If you read McCartney’s biography by Philip Norman, you likely know that Paul and John Lennon had a contentious and highly competitive rivalry. While generally considered the most successful and prolific song writing duo ever, there were many times when McCartney deliberately suppressed his drive and ambition to create a harmonious relationship with Lennon. Early on, the pair made an agreement that every song written by the team would be considered a team effort and regardless of individual contributions, all compositions would be credited to Lennon and McCartney—even those songs where one individual had minimal involvement. “Penny Lane,” was composed almost entirely by McCartney, inspired by his boyhood observations while getting a haircut and waiting for the bus on his way to school. (The barbershop referenced in the song is still operational and open for a shave and a haircut.)
Take risks to be innovative
Musically, Sir Paul and his bandmates have a stellar reputation for the quality and innovation of their style, delivery, and songwriting, but unless you were alive in the early 1960’s you may not realize the innovations that McCartney and the Beatles brought to the recording and concert industry. The Beatles were the first performers to appear in a stadium setting back in 1964, when their first tour of American took them to major league ball parks in New York and San Francisco among others. They were also the first band to create a concept album when they released the album "Sgt. Pepper’s Lonely Hearts Club Band" during the summer of love in 1967. Perhaps their most innovative move was to disband in 1969 at the height of their popularity, choosing instead to take the risk of becoming solo performers.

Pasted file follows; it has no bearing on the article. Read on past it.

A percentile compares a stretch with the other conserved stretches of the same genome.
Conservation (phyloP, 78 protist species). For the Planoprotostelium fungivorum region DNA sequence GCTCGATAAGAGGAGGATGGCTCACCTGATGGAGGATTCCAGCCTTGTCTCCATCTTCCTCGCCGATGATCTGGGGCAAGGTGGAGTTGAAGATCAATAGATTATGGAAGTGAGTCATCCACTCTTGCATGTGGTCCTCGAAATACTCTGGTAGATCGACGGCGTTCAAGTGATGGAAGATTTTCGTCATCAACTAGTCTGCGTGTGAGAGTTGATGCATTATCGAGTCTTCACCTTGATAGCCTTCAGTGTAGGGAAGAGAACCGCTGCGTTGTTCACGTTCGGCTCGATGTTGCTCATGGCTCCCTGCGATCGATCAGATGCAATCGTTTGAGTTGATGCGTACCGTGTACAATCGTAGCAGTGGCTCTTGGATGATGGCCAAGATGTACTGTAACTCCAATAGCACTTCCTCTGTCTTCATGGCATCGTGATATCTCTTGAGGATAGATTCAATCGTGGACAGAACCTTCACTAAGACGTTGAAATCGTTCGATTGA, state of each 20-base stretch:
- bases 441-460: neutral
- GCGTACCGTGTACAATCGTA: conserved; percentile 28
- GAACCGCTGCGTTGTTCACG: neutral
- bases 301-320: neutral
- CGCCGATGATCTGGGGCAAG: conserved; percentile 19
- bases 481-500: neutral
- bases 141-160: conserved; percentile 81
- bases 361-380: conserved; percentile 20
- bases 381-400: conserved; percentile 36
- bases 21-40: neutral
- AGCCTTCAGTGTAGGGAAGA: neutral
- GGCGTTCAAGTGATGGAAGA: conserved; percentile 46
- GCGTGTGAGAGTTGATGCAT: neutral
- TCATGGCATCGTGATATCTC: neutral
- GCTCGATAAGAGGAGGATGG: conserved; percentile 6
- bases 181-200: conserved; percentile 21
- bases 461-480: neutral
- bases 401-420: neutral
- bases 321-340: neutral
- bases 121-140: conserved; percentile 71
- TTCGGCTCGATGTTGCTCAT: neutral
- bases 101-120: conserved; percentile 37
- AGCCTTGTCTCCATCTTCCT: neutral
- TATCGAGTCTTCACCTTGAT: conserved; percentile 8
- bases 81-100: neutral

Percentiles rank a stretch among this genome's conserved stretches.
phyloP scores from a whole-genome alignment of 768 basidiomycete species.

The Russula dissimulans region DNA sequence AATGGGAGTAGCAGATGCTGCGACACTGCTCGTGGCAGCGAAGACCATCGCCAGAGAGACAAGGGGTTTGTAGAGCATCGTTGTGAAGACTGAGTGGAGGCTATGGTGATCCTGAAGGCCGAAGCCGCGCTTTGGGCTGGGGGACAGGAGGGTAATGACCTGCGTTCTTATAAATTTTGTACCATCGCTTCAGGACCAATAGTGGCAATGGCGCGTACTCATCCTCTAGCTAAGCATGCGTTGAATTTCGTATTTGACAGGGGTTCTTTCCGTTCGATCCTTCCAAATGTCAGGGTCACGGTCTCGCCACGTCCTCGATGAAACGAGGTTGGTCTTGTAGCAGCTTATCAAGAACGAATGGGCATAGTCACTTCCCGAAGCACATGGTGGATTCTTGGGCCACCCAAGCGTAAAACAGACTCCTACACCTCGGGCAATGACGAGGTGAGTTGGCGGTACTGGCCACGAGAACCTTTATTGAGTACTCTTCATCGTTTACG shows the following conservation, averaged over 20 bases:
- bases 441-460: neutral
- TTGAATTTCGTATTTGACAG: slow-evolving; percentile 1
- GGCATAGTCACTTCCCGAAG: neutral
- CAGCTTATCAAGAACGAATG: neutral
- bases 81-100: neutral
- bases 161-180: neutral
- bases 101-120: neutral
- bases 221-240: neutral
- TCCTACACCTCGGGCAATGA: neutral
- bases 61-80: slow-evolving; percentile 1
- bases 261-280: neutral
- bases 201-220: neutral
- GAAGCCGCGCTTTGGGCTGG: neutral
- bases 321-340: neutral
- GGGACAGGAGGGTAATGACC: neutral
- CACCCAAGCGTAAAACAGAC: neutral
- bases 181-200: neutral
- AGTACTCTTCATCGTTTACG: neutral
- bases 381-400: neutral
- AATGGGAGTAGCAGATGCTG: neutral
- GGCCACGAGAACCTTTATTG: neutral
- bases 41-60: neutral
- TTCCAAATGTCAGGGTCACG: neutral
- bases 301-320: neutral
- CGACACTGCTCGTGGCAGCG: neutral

The music and recording industry also changed as the result of McCartney’s willingness to experiment with previously unknown instrumentation and musical effects. The Beatles were the first to deliberately use feedback in a recording, as well as responsible for inventing a long list of technical innovations including: stereo effects, double-track recording, audio looping, backwards guitar solos, overdubbing, distortion, and including song lyrics with a recorded album. While these feats may seem meaningless unless you are a music aficionado, when introduced the innovations meant taking a huge musical risk, one that could have led to the demise of the group if their experimentation failed. Instead, Paul and the Beatles changed the course of music history and spawned countless other bands hoping to imitate and capture their unique musical style.
What’s your motivation?
You might ponder the motivation for writing this post. Conventional motives might include idol worship, self-promotion, or for my own personal satisfaction, but these reasons are inaccurate. The purpose of writing this article is based on two fundamental principles of motivation science. First, people seek role models to justify their behavior. Paul’s interest in vegetarianism and gun control likely have resonated with many individuals who otherwise might sit on the sidelines merely pondering their beliefs but failing to act. Second, becoming successful takes effort and passion. McCartney is one of the richest humans on the planet yet devotes his discretionary time to his craft. There hasn’t been a moment in the last 60 years when he wasn’t actively pursuing his goal to be a performer. Is your motivation at the same level of intensity as Paul? Probably not, but now you know at least five “McCartneyisms” that may spark your drive, ambition, and achievement. Thank you, Sir Paul!
Bobby Hoffman is a Beatles fan, professor, and author of Hack Your Motivation: Over 50 Science-based Strategies to Improve Performance. Follow him on Twitter @ifoundmo